The New Yorker thinks small
in a great (if somewhat delayed) article on the tiny house movement. Writes Alec Wilkinson: "The rhetoric of modern tiny-house living begins with the assertion that big houses, aside from being wasteful and environmentally noxious, are debtors’ prisons. Their owners work in order to afford them, and when they actually occupy them they’re anxious. Tiny houses are luxurious, because they are easier to take care of and allow their (presumably debt-free) owners to spend more money on pleasures."
The Independent reports
that the Venice Beach, Calif., abode inhabited by
The Dude in the "Big Lebowski" is for sale. With an asking price of $2.3 million, "unemployed pot smokers who spend all day in a dressing gown will almost certainly be unable to afford it."
a few good shipping container homes from the likes of Poteet Architecture, Maziar Behrooz Architecture and Lot-Ek Architects.
the beautiful, big-windowed Portland, Ore., home of architect Webster Wilson, described as a "nature lover's oasis" in a city of "caffeine, rain, and indie rock." When did Portland and Seattle become the same, stereotyped-to-death place?
The New York Times gets its hands dirty
in a trend piece on the "growing and influential" permaculture movement, "a simple system for designing sustainable human settlements, restoring soil, planting year-round food landscapes, conserving water, redirecting the waste stream, forming more companionable communities and, if everything went according to plan, turning the earth’s looming resource crisis into a new age of happiness."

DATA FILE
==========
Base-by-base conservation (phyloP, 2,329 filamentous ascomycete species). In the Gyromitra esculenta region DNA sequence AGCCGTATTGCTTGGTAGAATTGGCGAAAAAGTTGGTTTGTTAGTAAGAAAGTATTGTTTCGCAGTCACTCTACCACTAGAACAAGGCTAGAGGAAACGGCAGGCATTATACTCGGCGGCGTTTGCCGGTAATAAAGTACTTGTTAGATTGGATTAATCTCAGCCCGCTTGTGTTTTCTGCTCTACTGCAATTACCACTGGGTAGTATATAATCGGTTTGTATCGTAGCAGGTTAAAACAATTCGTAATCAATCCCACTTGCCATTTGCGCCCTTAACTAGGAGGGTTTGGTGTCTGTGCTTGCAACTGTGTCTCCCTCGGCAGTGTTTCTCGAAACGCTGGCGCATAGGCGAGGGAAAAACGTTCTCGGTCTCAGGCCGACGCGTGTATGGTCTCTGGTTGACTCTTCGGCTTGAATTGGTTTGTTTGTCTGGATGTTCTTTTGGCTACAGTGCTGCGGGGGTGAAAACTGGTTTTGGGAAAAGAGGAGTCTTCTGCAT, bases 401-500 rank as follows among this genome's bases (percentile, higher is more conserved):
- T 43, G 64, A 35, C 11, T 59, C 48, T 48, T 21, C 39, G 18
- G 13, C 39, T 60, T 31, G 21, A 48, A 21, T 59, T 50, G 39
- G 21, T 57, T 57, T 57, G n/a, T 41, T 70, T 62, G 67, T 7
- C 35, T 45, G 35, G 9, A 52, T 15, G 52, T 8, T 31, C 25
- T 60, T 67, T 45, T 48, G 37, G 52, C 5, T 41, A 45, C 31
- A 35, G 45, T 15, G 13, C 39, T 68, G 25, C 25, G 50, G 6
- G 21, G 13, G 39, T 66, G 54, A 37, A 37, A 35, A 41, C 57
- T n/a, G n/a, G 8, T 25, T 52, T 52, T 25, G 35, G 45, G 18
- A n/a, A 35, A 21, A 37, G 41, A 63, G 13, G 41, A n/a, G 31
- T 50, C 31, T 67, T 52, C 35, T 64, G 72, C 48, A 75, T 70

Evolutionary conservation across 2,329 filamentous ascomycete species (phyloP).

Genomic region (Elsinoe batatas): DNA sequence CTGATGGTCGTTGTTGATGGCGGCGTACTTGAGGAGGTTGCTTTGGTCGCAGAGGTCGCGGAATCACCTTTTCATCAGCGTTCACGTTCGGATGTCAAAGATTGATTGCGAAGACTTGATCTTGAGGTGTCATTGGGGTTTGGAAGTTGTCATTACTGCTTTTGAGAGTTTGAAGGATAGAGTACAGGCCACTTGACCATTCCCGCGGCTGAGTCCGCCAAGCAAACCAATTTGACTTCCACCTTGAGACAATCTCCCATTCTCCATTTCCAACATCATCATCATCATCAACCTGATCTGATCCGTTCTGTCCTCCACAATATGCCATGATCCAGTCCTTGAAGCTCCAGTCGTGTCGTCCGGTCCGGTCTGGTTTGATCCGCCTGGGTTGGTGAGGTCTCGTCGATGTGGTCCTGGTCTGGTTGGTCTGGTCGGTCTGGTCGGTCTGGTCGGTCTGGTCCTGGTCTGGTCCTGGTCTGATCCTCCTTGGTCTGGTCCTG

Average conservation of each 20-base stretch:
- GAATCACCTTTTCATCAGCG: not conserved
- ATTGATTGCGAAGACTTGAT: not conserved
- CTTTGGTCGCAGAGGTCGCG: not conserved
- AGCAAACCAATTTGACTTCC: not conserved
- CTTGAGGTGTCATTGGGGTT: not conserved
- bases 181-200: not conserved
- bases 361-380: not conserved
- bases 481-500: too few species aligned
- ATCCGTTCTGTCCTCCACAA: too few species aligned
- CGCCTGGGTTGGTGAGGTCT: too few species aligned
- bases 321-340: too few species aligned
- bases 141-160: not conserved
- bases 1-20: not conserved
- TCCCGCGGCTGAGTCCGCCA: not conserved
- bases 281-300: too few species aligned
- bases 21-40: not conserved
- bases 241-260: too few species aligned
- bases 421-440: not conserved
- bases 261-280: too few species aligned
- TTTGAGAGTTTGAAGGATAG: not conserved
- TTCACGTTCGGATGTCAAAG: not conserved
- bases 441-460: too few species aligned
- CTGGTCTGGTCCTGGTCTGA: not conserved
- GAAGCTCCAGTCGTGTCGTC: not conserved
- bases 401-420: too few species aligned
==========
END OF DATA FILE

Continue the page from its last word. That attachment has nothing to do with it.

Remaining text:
The Wall Street Journal goes cay-hopping
in Exuma Cays, a remote 365-island archipelago in the Bahamas where deep-pocketed celebs and name-brand CEOs have been snatching up private islands and building ginormous homes.
TreeHugger is smitten
with the Week'nder, architect Charlie Lazor's drop-dead gorgeous prefab vacation home on Madeline Island in Lake Superior.
the SLIDES ("sustainable, livable, and interactive design") House, a sleek, matchbox-esque eco-home designed by a student team at the American University in Cairo for competition in the 2012 Solar Decathlon Europe.